Saturday...Still not sure about this, I wanted to look nice, but not like I was trying too hard. So I felt a suit would be overkill. I wore Pinstripe Cargoes with a Short Sleeve Shirt and Tie (My Rush Limbaugh No Boundaries Collection Tie) and of Course—Suspenders.

I arrived at the location about about 10 minutes early. It was located on Campus of a Local College—a campus I didn't know they had. The building was small. I waited a few minutes, no need to show up too early. When I tried the door it was locked. I tried every door of the building (3) all locked. Someone else was there for the meeting as well. Then a couple others showed up, then some more. Casual conversation and cell phone call to our intrepid leader took place. Apparently everything was ready for the meeting, except, our intrepid leader had misplaced the door code. As a result, the meeting started late, and I was just invited in. (Did I mention that everyone else was in shorts and T-Shirts)

I was jazzed after the meeting. It seems like a goofy way to start a company—but what do I know about starting a company. There's a possibility that the project will be a success and I'll get a decent amount of money from it, or I may see nothing, but I'm still glad to be on board.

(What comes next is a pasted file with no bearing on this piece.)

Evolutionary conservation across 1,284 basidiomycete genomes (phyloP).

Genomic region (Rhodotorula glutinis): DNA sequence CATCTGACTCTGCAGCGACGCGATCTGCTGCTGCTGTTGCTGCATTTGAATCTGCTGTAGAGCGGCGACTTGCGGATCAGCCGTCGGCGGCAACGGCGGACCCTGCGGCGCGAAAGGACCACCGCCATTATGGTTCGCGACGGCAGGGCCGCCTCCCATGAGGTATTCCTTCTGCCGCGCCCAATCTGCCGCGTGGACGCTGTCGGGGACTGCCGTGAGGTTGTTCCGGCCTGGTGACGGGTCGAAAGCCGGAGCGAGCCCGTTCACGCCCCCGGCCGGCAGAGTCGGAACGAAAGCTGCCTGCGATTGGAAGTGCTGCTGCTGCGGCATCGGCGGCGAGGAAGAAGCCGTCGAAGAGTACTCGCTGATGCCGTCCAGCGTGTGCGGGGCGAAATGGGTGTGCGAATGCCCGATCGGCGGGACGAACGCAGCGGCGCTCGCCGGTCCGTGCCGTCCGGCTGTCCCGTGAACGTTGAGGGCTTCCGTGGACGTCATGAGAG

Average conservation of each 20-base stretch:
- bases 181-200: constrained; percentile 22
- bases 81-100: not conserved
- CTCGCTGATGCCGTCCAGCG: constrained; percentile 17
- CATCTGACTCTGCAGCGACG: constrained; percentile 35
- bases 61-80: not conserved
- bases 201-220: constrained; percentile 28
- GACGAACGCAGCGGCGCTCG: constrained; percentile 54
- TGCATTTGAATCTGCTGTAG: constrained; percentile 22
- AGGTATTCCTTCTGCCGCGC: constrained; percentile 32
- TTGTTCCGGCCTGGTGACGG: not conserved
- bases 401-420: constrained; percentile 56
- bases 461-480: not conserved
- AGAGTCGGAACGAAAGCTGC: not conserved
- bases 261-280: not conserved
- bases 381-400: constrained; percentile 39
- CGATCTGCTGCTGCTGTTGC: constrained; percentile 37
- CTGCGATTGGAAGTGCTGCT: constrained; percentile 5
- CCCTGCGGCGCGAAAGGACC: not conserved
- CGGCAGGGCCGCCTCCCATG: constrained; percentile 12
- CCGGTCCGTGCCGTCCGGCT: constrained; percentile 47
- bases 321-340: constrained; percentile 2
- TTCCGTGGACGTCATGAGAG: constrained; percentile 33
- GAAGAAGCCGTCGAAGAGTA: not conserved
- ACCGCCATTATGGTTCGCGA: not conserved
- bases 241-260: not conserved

This marks the first time I've ever signed an NDA.  It's kind of an odd feeling—I'm not sure what I can and can't talk about.

Thus far I've sunk around 20 hours into it in 4 days—the add said 10-15 hours per week. Guess we'll see where this goes.

Tuesday, June 02, 2009

NOA wants all my monies.

E3 is happening this week, and the Nintendo of America's Keynote just ended.

New, Old School, Side Scrolling, Cooperative Play, Super Mario Brothers Game
Wii Fit Plus
Wii Sports Resort—Motion Plus, Skydiving, Archery, Basketball, Golf, Table Tennis and More.
Motion Plus—one to one motion sensitivity.

Wii Vitality Sensor—peripheral for relaxation/meditation game

Plus, from other companies:

Rock Band Beatles
Rock Band Lego
Guitar Hero 5
DJ Hero—maybe
EA Sports Active—out already and an expansion has already been announced
Tony Hawk Ride—with skateboard peripheral
TMNT: Smash up
Your Shape—another fitness game, but this one looks at you with a USB webcam type peripheral, whuch is almost creepy "wii will be watching you"

Luckily a bunch of this stuff is slated for 2010, then again a lot of it is slated for this year.